Especially, with the advent of many different and intricate Machine Learning algorithms, it is very hard to come up with your code to any problem. Therefore, the use of a library and its choice is imperative provision before you start the project. However, there are many different libraries having different quirks and rigs in different languages, even in multiple languages so that choice is not very straight forward as it seems.
Before you start, I strongly recommend you to experiment the library of your interest so as not to say " Ohh Buda!" at the end. For being a simple guide, I will point some possible libraries and signify some of them as my choices with the reason behind.
At that post, I try to illustrate one of the use case of comparison overriding for std::sort on top of a simple problem. Our problem is as follows:
Write a method to sort an array of strings so that all the anagrams are next to each other.
Suppose you have a vector array at C++ and you want to extract a sub-vector given some range. There is a simple illustration one of the possible way to do.
I've gathered the following from online research so far:
I've used Armadillo a little bit, and found the interface to be intuitive enough, and it was easy to locate binary packages for Ubuntu (and I'm assuming other Linux distros). I haven't compiled it from source, but my hope is that it wouldn't be too difficult. It meets most of my design criteria, and uses dense linear algebra. It can call LAPACK or MKL routines.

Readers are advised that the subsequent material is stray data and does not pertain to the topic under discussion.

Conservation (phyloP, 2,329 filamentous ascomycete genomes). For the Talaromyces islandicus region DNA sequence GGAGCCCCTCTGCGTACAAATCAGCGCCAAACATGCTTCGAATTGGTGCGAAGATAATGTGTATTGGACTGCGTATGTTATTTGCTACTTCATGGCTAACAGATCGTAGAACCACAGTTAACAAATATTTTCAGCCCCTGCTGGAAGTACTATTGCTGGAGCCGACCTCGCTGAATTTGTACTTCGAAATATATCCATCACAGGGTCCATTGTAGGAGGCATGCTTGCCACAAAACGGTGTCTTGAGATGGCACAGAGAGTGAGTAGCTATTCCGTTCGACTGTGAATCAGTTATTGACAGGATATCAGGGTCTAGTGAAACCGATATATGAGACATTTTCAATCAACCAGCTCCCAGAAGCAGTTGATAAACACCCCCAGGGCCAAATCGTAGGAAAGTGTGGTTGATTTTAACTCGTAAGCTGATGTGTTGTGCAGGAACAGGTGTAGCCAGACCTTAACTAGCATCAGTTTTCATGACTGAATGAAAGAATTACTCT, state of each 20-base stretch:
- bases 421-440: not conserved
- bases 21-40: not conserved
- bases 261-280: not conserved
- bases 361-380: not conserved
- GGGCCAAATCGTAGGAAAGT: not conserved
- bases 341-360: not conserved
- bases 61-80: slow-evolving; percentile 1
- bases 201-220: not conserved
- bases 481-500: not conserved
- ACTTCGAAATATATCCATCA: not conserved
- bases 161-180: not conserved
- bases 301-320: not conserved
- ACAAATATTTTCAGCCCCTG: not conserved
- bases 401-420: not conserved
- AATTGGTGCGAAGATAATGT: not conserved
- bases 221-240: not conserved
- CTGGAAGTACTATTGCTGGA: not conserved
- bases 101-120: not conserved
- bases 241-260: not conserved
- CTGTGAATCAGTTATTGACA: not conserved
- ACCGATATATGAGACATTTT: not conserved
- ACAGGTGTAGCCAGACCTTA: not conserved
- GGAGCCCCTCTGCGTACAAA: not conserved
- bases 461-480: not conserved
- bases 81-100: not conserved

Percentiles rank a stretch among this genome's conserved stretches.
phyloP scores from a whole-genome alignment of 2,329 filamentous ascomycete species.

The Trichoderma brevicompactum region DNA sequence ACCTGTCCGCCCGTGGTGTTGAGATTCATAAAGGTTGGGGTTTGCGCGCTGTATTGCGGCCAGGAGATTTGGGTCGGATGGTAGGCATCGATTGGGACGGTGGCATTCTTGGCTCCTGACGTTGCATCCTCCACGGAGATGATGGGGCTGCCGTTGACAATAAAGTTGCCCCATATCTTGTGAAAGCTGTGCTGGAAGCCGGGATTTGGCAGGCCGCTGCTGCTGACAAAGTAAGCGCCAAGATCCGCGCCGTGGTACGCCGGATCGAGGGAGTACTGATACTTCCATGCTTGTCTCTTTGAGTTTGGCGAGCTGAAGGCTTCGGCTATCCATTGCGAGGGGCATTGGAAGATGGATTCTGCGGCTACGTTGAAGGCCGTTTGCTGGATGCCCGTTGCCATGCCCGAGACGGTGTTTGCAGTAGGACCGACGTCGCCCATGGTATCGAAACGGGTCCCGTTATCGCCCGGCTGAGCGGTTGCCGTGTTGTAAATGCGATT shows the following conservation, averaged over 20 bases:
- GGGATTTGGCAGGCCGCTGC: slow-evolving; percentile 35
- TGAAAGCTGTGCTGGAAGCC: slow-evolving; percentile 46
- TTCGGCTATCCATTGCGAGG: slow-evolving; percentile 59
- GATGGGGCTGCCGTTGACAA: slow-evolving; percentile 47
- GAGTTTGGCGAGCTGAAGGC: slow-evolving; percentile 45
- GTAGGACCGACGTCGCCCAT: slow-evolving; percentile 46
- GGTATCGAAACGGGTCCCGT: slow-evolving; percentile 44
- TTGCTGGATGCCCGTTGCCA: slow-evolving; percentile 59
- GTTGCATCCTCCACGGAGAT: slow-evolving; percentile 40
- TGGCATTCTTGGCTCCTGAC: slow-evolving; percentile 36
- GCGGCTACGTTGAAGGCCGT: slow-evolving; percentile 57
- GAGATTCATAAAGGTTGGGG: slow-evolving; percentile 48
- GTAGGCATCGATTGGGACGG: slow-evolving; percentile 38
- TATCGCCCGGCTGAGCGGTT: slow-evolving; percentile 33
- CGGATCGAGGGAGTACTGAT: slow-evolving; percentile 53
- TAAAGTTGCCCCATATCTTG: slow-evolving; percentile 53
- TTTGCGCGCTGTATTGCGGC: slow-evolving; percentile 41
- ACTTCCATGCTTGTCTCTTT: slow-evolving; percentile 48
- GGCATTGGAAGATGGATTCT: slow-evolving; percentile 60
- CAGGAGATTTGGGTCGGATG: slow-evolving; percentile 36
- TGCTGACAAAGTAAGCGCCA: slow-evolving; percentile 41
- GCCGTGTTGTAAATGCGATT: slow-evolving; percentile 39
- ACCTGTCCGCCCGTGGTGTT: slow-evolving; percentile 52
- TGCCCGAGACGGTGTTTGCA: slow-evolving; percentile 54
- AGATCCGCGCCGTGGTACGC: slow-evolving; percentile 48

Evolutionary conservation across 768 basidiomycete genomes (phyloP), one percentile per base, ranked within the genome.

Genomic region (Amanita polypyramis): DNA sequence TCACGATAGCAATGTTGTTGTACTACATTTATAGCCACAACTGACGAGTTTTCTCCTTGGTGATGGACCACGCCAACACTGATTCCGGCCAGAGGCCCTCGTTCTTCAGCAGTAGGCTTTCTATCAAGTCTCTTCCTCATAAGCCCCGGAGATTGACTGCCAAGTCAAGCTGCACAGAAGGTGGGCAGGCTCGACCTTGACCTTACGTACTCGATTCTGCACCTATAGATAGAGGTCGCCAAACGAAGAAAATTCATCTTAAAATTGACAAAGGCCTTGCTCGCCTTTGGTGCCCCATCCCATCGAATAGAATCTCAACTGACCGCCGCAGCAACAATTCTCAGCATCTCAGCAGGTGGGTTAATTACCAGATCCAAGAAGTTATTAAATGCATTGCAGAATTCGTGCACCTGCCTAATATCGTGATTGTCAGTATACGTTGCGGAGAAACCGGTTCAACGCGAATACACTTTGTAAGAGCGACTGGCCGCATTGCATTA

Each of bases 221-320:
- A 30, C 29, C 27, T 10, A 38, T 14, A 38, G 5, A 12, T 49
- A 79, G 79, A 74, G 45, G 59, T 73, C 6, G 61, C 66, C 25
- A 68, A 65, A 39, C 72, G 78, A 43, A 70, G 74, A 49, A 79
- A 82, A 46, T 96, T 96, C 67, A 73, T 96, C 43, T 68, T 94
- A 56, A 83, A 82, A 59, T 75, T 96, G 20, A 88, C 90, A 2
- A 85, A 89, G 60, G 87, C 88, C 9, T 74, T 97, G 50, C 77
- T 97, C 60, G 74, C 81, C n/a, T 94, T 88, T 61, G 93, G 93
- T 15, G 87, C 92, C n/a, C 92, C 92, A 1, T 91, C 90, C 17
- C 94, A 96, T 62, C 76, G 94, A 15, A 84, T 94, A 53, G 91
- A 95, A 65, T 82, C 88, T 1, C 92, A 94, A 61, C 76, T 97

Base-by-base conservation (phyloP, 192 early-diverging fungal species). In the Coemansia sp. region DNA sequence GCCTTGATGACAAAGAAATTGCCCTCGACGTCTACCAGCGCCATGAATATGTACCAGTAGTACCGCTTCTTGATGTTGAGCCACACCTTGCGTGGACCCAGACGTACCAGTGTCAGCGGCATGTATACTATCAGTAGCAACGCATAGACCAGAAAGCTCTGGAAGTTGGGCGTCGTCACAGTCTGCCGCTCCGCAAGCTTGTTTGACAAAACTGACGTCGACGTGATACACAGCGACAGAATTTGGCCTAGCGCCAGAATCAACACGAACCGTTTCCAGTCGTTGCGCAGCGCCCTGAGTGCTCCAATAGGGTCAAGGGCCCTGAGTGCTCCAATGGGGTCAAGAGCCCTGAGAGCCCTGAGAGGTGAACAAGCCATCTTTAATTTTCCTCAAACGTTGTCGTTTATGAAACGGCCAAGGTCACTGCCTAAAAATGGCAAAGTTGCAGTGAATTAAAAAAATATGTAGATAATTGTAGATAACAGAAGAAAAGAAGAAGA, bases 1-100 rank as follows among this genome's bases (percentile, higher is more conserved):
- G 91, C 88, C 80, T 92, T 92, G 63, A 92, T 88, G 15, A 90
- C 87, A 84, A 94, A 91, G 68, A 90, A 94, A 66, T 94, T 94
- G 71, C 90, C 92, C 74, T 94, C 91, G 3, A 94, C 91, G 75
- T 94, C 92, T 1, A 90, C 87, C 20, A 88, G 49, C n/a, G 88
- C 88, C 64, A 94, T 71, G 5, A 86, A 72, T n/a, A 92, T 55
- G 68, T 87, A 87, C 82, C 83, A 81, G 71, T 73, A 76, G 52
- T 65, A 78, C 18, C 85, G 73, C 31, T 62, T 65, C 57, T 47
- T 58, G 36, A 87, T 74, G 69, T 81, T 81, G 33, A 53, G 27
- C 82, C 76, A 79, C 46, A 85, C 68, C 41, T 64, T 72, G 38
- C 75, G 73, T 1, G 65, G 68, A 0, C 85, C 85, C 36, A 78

I've heard good things about Eigen, but haven't used it. It claims to be fast, uses templating, and supports dense linear algebra. It doesn't have LAPACK or BLAS as a dependency, but appears to be able to do everything that LAPACK can do (plus some things LAPACK can't). A lot of projects use Eigen, Continue Reading
Here I am sharing the code that I write while learning basics of the Thrust. It is self explanatory with its qualified comments.
You might just download the code here from my dropbox.
This code is crafted as I am learning THRUST Library and utilizing its great benefits with little effort on CUDA complexity. You might choose to download the code since I am so lazy to keep the code aligned below as it is pretty long. 🙁
./clock: error while loading shared libraries: libcudart.so.5.0: cannot open shared object file: No such file or directory
sudo ldconfig /usr/local/cuda/lib64^C
This article is for the ones who aim to use c++ in topcoder or any where else. http://pocket.co/soi6f
long long is not the same as
long (although they can have the same size, e.g. in most 64-bit POSIX system). It is just guaranteed that a
long long is at least as long as a
long. In most platforms, a
long long represents a 64-bit signed integer type.
You could use
long long to store the 8-byte value safely in most conventional platforms, but it's better to use
<cstdint> to clarify that you want an integer type having ≥64-bit.